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Sexual Harassment ‘Haram’ and Unrelated to Clothing: Al-Azhar

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Sexual Harassment ‘Haram’ and Unrelated to Clothing: Al-Azhar

Grand al-Azhar Imam Sheikh Ahmed al-Tayeb – Mohamed Abdel Ghani / Reuters

In a gesture that garnered support from countless social media users, Egypt’s Al-Azhar condemned sexual harassment, its justification and victim blaming on Monday.

Egypt’s oldest and biggest Islamic religious institution stated that harassment, physical or verbal, was a ”’deviant behaviour” and was forbidden. Al-Azhar recurred to the teachings of Prophet Mohamed and the Quran to condemn the crime.

It also called upon media to stop broadcasting any material that promotes harassment and for an increase of informative media programs that can educate citizens on actions to take in the event of one.

”Harassment religiously forbidden,” claims Al-Azhar

”Al-Azhar affirms that the criminalization of harassment must be absolute and devoid of any condition or context,” read the statement which also addressed common arguments harassers have used against women.

Although sexual harassment in Egypt is rampant, many choose to believe that harassment occurs due to women’s ‘revealing’ clothing despite the fact that veiled women and women who wear the face-veil (niqab) also experience harassment.

Archive photo of harassment in Egypt.

”Justifying harassment of a girl’s behavior or clothing reflects a misguided understanding of the harassment of women’s privacy, freedom and dignity,” said Al-Azhar.

The statement was made in light of the recent, publicized cases of sexual harassment which have been heavily discussed by Egyptians.

This month, Egyptians have been preoccupied with the topic of harassment after a video of a man harassing a woman by the name of Menna Gubran,  in Cairo’s Fifth Settlement, went viral and the murder of a man protecting his wife at a beach.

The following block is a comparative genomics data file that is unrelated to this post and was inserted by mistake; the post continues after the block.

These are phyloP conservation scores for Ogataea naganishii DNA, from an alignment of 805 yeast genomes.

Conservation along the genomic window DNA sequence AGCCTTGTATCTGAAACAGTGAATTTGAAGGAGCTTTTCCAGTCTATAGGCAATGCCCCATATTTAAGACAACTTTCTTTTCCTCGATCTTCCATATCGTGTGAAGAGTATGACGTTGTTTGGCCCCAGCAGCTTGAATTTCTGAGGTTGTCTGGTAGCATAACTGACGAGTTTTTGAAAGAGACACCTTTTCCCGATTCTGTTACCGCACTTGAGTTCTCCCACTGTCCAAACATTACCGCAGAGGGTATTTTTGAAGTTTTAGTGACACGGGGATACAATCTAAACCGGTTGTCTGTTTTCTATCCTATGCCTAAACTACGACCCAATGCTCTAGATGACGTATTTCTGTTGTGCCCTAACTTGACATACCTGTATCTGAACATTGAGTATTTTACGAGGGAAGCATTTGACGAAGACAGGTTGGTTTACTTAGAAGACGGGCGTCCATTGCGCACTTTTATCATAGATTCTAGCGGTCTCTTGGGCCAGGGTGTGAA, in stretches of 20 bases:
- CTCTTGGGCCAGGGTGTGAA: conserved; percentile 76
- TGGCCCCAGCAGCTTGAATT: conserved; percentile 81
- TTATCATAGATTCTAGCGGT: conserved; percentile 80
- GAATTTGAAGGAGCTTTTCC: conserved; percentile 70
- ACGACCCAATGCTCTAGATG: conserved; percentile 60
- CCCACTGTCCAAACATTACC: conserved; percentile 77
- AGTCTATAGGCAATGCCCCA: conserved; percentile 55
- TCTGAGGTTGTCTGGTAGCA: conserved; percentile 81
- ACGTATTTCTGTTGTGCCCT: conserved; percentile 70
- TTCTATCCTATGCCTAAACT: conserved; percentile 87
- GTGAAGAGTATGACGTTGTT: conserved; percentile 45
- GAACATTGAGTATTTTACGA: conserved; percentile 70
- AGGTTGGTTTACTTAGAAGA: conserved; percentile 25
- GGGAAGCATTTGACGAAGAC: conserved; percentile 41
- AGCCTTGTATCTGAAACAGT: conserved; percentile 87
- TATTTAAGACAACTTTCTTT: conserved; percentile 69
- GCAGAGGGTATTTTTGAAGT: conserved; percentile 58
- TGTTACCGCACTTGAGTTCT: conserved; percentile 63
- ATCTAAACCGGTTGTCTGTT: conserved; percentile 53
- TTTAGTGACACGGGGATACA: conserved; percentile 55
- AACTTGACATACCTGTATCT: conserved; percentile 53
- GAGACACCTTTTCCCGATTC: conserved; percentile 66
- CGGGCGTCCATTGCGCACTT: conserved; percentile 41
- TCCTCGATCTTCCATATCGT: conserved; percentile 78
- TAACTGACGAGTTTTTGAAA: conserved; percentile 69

Menna Gubran’s harassment proved to be a divisive topic of debate, with many wondering if the act of Mahmoud Soliman did constitute harassment or not. Due to the amount of attention the video received, Gubran received tremendous online backlash and insults, with users going as far as to hack her social media accounts.

It was revealed that Gubran was also fired from the company she worked with for supposed ‘absence’ although Gubran doubts the motive.

On Tuesday, the state-owned National Council for Women (NCW) announced its support of Gubran against Soliman.

According to Egypt Today, head of the NCW, Maya Morsi stated that the council was ready to assist Gubran legally and that the latter had suffered psychologically following the incident.

If Gubran chooses to take the council’s assistance, Soliman might be fined no less than EGP 3,000 and a minimum 6-months prison sentence according to Article 306 of Egypt’s penal code.

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Cairo-based and with nine years of experience in journalism, Sara is deputy editor-in-chief and managing editor of Egyptian Streets. She holds two Bachelors (Egyptology and Journalism) from the American University in Cairo (2011). Her interests include history, comparative archaeology, gender, religion, minority rights, science fiction, and the environment.

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